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Saturday, March 2, 2024

Owners reveal secrets of retail longevity 

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What does it take to make it in the Wrightsville Beach region’s retail scene? For more than 20 years, Chuck Bourgeois of Sweetwater Surf Shop and Estelle Baker of The Fisherman’s Wife have built retail mainstays by selling to the Wrightsville clientele. While neither will admit to holding the secret to sustained retail success, each business owner said it comes down to the simple things.

“I don’t think there is a secret,” Baker said. “The bottom line is you always have to listen to your customers because they are very smart, very educated and very knowledgeable about what they want. If you really listen to them they will tell you.”

For Bourgeois, part of the winning formula is making mistakes.

“It has really just been making mistake after mistake and learning from those,” Bourgeois said.

The surf industry has changed significantly during the course of the 20 years Bourgeois has owned Sweetwater. To keep up in its ever-changing nature, he finds help in the next generation, like his daughters, Danielle and Shana, who manage the store.

“I’m in my 70s now so I am beyond the trends but I rely on my daughters … and some other key people in there,” he said. “It is having that nucleus of four or five people that are younger and keep up with the trends.”

Not ready to give up her active role in the buying process yet, Baker said her diet of two merchandise shows a year helps her stay on top of the new trends. Finding the balance of quality and value is key when selling to the Wrightsville market, Baker said.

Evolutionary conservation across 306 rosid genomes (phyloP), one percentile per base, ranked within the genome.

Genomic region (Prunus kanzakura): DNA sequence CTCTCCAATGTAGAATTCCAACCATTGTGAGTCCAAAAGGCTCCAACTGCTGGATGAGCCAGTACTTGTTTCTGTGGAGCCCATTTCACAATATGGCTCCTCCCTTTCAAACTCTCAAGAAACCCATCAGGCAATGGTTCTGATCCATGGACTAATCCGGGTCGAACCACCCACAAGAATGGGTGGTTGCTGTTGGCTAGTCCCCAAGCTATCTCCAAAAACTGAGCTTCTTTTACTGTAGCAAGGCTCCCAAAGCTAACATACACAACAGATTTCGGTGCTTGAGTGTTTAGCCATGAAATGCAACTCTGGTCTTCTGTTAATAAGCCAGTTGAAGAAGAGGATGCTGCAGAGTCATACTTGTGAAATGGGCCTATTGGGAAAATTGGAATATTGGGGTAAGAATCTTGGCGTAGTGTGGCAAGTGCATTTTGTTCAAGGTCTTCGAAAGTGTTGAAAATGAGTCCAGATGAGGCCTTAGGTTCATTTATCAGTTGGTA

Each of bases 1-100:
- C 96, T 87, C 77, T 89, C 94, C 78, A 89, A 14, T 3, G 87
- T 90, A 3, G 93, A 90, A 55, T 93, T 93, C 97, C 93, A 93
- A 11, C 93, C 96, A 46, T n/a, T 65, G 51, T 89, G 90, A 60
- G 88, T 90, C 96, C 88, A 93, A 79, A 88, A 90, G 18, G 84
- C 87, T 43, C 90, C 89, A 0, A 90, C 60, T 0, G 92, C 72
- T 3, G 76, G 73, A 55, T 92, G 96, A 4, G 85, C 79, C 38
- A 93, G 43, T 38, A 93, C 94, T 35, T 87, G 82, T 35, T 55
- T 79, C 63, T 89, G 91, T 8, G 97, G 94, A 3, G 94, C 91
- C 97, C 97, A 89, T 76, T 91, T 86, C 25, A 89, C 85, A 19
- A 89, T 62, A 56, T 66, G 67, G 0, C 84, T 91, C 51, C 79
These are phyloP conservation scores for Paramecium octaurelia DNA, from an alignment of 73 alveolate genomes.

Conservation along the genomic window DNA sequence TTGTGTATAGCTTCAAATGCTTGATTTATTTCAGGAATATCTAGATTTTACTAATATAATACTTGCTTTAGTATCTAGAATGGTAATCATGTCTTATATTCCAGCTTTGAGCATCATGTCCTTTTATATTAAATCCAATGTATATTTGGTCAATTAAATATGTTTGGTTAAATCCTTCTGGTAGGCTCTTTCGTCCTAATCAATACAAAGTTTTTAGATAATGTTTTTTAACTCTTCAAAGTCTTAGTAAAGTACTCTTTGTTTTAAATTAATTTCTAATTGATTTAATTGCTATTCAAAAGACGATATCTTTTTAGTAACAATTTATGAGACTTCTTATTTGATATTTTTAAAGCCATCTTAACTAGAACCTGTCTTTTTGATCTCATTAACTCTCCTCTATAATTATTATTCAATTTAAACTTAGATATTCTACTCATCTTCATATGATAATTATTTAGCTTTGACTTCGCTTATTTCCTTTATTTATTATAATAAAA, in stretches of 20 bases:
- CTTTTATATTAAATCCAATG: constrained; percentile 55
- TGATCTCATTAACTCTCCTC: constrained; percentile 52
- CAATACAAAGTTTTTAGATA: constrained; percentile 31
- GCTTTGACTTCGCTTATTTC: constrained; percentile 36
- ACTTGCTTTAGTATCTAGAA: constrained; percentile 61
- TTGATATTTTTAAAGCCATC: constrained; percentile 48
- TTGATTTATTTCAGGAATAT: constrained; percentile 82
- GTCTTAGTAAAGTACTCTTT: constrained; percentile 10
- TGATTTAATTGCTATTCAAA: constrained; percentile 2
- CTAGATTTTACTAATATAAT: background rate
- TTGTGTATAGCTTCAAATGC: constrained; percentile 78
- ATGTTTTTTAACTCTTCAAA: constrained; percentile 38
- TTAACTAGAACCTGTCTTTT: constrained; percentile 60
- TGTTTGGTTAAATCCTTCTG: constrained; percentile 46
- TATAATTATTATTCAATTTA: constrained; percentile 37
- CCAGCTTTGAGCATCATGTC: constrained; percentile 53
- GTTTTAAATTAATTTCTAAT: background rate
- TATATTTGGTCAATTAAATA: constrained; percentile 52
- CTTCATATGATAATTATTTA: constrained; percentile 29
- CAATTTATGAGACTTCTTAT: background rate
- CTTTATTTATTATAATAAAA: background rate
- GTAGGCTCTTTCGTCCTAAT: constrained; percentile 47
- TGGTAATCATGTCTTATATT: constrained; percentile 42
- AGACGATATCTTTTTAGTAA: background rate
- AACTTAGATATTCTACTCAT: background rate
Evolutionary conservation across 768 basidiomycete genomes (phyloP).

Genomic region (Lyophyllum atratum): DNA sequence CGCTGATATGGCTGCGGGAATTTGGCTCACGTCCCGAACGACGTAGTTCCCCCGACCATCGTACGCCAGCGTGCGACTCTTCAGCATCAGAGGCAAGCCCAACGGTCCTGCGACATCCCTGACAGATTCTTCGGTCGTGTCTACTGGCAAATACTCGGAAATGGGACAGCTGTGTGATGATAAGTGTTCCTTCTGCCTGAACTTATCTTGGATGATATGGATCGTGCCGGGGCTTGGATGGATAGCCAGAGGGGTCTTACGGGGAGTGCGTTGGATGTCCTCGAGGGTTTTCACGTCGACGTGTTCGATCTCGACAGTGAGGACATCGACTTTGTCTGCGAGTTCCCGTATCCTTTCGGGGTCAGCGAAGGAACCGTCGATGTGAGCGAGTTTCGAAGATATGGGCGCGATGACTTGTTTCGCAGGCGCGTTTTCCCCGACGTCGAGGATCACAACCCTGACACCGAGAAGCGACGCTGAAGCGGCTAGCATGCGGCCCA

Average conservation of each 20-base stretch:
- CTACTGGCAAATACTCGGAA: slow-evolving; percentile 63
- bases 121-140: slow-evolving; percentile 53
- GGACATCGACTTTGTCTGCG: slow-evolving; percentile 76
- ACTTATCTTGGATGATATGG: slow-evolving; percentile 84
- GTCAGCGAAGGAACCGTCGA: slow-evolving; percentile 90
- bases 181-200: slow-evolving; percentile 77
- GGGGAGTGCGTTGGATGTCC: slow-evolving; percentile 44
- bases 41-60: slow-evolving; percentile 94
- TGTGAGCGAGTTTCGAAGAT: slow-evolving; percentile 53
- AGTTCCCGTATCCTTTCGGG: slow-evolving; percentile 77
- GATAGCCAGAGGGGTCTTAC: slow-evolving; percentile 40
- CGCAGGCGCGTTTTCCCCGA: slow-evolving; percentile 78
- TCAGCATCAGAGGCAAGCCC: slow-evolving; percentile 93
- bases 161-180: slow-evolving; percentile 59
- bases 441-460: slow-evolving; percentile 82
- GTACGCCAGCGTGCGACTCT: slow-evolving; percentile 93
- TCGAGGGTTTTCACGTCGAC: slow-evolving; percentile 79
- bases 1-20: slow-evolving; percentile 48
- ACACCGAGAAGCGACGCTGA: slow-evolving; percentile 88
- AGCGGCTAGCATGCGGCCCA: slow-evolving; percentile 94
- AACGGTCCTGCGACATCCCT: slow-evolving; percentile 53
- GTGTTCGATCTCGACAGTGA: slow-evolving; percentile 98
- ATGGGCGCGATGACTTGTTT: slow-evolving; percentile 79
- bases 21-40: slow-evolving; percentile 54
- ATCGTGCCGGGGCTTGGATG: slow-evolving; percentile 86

“After 22 years in business I think we understand what our customers want — they want something wonderful but they want the value to be there as well,” she said. “I am not always right and I have certainly made my share of buying decisions that did not go the way I had hoped but … if you really pay attention to your customers and make them understand you want them to tell you what they want, they will.”

Similarly, Bourgeois said hitting that fine line of quality and value is especially important for surf shop clientele, with many of Sweetwater’s customers coming from the University of North Carolina Wilmington. Having UNCW so close to Wrightsville Beach is one of the things that has kept the shop going, Bourgeois added.

“What is nice about Wrightsville Beach is the proximity to the university because that is our type of clientele, the students,” he said. “Really you can’t find anything like UNCW up and down the coast; there are some schools down in Florida that are close to the beach, but not beaches like Wrightsville that are small with one road up and down the main strip.”

No matter who the clientele is, Baker said customer service is the one thing that can make or break any retail business.

“Beginning, middle and end it is about customer service and if you don’t have that you might as well not even open the door,” Baker said. “For a customer to come in, be helped, have a good experience and walk out the door happy is a challenge but it feels so good when it happens.”

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